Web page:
Happily, the appellate decision reflects some skepticism from the panel as to whether they would have reached the same factual conclusions as the district court. Moreover, the holding in McDougall could readily be distinguished from a properly operated private equity investment fund on the basis, among other factors, that the farm had reported itself as a trade or business to avail itself of federal tax benefits and was therefore estopped from denying that character when confronted with a material Withdrawal Liability claim. Hughes, however, disregards that element of McDougall to enable it to find a mechanism to construct a “trade or business” from relatively modest activities.
Impact of the Decision on Private Equity Funds
There are several bases upon which to distinguish Hughes and its predecessors from the typical private equity investment fund situation, including that each of these cases involved the ownership and operation of real property, which almost always necessitates more ongoing activity than pure securities holding. Furthermore, each case presents circumstances where the entity or its advisors were not careful or consistent in honoring the entity’s character as a passive investor.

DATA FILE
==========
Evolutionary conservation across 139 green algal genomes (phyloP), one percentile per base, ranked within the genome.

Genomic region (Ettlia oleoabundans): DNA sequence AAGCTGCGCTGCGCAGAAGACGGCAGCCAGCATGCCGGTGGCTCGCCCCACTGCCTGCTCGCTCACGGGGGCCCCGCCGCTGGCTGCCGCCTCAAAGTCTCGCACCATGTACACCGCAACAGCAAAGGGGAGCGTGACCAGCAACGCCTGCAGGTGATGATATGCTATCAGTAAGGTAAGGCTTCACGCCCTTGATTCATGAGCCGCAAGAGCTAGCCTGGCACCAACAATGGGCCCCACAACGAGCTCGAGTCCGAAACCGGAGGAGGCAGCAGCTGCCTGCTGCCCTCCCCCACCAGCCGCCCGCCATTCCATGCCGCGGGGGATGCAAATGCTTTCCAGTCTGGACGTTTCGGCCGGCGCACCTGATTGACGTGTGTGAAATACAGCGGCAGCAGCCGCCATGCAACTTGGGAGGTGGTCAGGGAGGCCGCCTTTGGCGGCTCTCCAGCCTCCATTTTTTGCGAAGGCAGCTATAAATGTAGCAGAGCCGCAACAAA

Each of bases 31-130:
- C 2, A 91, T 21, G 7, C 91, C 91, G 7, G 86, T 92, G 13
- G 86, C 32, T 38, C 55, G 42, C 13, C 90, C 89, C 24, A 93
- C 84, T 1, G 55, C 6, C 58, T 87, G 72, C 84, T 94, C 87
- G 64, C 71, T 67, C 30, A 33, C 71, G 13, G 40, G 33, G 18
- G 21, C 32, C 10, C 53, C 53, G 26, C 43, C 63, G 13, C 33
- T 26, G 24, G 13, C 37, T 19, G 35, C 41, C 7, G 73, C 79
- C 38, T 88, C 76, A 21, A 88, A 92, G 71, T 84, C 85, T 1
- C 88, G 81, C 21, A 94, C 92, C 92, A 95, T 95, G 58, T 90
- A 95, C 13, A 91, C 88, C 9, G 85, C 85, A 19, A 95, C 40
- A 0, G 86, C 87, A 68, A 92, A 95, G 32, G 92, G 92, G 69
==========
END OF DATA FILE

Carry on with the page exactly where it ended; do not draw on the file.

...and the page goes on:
Nonetheless, the Hughes decision is significant for private equity sponsors because of the low threshold it applied in determining a profit intent—a threshold an investment fund should assume it would readily transcend. But even more notable for sponsors are the factors Hughes cites in support of the conclusion that the entity’s activities were sufficiently continuous and regular to constitute a “trade or business,” including the retention and payment of a manager to act on the entity’s behalf and other relatively modest steps to maintain the real property that the entity owned. In light of its reliance on these factors, the Hughes court may have staked out a very narrow view of what activities a passive investor may undertake before becoming a functional “trade or business” under ERISA. Private equity sponsors will no doubt continue to take the position that the passive nature of their relationships to their portfolio companies precludes a determination that they are engaged in a “trade or business,” but Hughes is unlikely to make that argument easier to assert.